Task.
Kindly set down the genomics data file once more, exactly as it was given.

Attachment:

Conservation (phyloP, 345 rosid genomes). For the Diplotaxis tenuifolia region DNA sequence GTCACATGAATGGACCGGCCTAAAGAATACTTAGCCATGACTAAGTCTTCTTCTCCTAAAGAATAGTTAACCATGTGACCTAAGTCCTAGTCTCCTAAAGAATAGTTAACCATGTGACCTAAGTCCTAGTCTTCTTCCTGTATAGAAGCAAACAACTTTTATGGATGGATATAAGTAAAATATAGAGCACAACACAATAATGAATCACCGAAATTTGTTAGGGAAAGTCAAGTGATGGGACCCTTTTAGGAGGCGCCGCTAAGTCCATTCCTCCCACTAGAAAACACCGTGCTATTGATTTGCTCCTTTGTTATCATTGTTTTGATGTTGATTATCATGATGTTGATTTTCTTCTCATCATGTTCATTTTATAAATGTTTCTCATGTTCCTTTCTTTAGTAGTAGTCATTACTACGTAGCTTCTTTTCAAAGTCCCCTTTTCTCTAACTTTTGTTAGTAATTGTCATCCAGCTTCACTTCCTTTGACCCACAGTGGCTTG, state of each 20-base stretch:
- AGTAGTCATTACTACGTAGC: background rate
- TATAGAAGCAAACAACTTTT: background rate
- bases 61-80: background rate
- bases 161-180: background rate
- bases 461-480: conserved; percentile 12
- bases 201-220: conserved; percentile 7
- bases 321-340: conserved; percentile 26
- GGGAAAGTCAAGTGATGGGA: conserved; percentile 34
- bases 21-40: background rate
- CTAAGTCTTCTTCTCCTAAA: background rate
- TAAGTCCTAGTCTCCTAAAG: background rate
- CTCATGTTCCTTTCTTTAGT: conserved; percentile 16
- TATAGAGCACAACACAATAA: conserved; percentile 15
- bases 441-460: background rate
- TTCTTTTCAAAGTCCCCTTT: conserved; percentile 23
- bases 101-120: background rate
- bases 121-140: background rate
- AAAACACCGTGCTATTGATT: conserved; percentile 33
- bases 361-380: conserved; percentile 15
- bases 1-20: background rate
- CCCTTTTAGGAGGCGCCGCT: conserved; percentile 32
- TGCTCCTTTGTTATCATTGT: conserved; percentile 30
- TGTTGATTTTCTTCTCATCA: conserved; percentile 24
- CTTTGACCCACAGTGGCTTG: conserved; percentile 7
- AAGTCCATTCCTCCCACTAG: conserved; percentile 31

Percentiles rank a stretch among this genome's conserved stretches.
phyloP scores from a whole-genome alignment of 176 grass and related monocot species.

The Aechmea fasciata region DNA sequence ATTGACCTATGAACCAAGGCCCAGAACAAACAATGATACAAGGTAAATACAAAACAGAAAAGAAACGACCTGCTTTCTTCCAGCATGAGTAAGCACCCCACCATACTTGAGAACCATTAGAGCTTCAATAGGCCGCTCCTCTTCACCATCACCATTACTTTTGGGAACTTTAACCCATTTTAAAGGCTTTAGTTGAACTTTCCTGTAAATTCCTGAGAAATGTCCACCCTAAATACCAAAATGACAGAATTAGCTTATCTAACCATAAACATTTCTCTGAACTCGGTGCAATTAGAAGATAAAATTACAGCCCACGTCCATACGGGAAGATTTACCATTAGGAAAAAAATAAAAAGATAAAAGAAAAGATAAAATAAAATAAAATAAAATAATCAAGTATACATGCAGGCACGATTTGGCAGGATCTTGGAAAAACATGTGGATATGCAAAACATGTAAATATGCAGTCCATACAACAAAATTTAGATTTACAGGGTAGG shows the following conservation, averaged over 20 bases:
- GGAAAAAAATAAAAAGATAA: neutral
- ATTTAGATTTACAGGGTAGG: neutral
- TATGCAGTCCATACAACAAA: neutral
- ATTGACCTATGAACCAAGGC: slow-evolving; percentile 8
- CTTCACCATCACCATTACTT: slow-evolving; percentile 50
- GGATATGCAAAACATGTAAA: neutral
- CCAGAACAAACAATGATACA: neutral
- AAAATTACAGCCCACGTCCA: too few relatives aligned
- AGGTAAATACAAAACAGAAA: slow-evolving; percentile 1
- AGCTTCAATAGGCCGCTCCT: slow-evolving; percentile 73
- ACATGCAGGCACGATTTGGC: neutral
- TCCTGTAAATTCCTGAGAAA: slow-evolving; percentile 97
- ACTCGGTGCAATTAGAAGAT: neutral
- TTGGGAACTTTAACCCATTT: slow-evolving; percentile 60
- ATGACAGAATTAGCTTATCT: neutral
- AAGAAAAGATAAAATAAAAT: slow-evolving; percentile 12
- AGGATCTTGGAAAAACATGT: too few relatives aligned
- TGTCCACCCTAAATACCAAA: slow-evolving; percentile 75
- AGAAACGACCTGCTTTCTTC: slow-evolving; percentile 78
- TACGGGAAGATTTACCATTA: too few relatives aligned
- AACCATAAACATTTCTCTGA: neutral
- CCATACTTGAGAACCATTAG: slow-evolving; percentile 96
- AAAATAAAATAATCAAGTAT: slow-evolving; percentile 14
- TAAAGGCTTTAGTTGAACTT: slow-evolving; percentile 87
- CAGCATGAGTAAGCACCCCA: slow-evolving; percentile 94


Conservation (phyloP, 345 rosid genomes). For the Diplotaxis tenuifolia region DNA sequence GTCACATGAATGGACCGGCCTAAAGAATACTTAGCCATGACTAAGTCTTCTTCTCCTAAAGAATAGTTAACCATGTGACCTAAGTCCTAGTCTCCTAAAGAATAGTTAACCATGTGACCTAAGTCCTAGTCTTCTTCCTGTATAGAAGCAAACAACTTTTATGGATGGATATAAGTAAAATATAGAGCACAACACAATAATGAATCACCGAAATTTGTTAGGGAAAGTCAAGTGATGGGACCCTTTTAGGAGGCGCCGCTAAGTCCATTCCTCCCACTAGAAAACACCGTGCTATTGATTTGCTCCTTTGTTATCATTGTTTTGATGTTGATTATCATGATGTTGATTTTCTTCTCATCATGTTCATTTTATAAATGTTTCTCATGTTCCTTTCTTTAGTAGTAGTCATTACTACGTAGCTTCTTTTCAAAGTCCCCTTTTCTCTAACTTTTGTTAGTAATTGTCATCCAGCTTCACTTCCTTTGACCCACAGTGGCTTG, state of each 20-base stretch:
- AGTAGTCATTACTACGTAGC: background rate
- TATAGAAGCAAACAACTTTT: background rate
- bases 61-80: background rate
- bases 161-180: background rate
- bases 461-480: conserved; percentile 12
- bases 201-220: conserved; percentile 7
- bases 321-340: conserved; percentile 26
- GGGAAAGTCAAGTGATGGGA: conserved; percentile 34
- bases 21-40: background rate
- CTAAGTCTTCTTCTCCTAAA: background rate
- TAAGTCCTAGTCTCCTAAAG: background rate
- CTCATGTTCCTTTCTTTAGT: conserved; percentile 16
- TATAGAGCACAACACAATAA: conserved; percentile 15
- bases 441-460: background rate
- TTCTTTTCAAAGTCCCCTTT: conserved; percentile 23
- bases 101-120: background rate
- bases 121-140: background rate
- AAAACACCGTGCTATTGATT: conserved; percentile 33
- bases 361-380: conserved; percentile 15
- bases 1-20: background rate
- CCCTTTTAGGAGGCGCCGCT: conserved; percentile 32
- TGCTCCTTTGTTATCATTGT: conserved; percentile 30
- TGTTGATTTTCTTCTCATCA: conserved; percentile 24
- CTTTGACCCACAGTGGCTTG: conserved; percentile 7
- AAGTCCATTCCTCCCACTAG: conserved; percentile 31

Percentiles rank a stretch among this genome's conserved stretches.
phyloP scores from a whole-genome alignment of 176 grass and related monocot species.

The Aechmea fasciata region DNA sequence ATTGACCTATGAACCAAGGCCCAGAACAAACAATGATACAAGGTAAATACAAAACAGAAAAGAAACGACCTGCTTTCTTCCAGCATGAGTAAGCACCCCACCATACTTGAGAACCATTAGAGCTTCAATAGGCCGCTCCTCTTCACCATCACCATTACTTTTGGGAACTTTAACCCATTTTAAAGGCTTTAGTTGAACTTTCCTGTAAATTCCTGAGAAATGTCCACCCTAAATACCAAAATGACAGAATTAGCTTATCTAACCATAAACATTTCTCTGAACTCGGTGCAATTAGAAGATAAAATTACAGCCCACGTCCATACGGGAAGATTTACCATTAGGAAAAAAATAAAAAGATAAAAGAAAAGATAAAATAAAATAAAATAAAATAATCAAGTATACATGCAGGCACGATTTGGCAGGATCTTGGAAAAACATGTGGATATGCAAAACATGTAAATATGCAGTCCATACAACAAAATTTAGATTTACAGGGTAGG shows the following conservation, averaged over 20 bases:
- GGAAAAAAATAAAAAGATAA: neutral
- ATTTAGATTTACAGGGTAGG: neutral
- TATGCAGTCCATACAACAAA: neutral
- ATTGACCTATGAACCAAGGC: slow-evolving; percentile 8
- CTTCACCATCACCATTACTT: slow-evolving; percentile 50
- GGATATGCAAAACATGTAAA: neutral
- CCAGAACAAACAATGATACA: neutral
- AAAATTACAGCCCACGTCCA: too few relatives aligned
- AGGTAAATACAAAACAGAAA: slow-evolving; percentile 1
- AGCTTCAATAGGCCGCTCCT: slow-evolving; percentile 73
- ACATGCAGGCACGATTTGGC: neutral
- TCCTGTAAATTCCTGAGAAA: slow-evolving; percentile 97
- ACTCGGTGCAATTAGAAGAT: neutral
- TTGGGAACTTTAACCCATTT: slow-evolving; percentile 60
- ATGACAGAATTAGCTTATCT: neutral
- AAGAAAAGATAAAATAAAAT: slow-evolving; percentile 12
- AGGATCTTGGAAAAACATGT: too few relatives aligned
- TGTCCACCCTAAATACCAAA: slow-evolving; percentile 75
- AGAAACGACCTGCTTTCTTC: slow-evolving; percentile 78
- TACGGGAAGATTTACCATTA: too few relatives aligned
- AACCATAAACATTTCTCTGA: neutral
- CCATACTTGAGAACCATTAG: slow-evolving; percentile 96
- AAAATAAAATAATCAAGTAT: slow-evolving; percentile 14
- TAAAGGCTTTAGTTGAACTT: slow-evolving; percentile 87
- CAGCATGAGTAAGCACCCCA: slow-evolving; percentile 94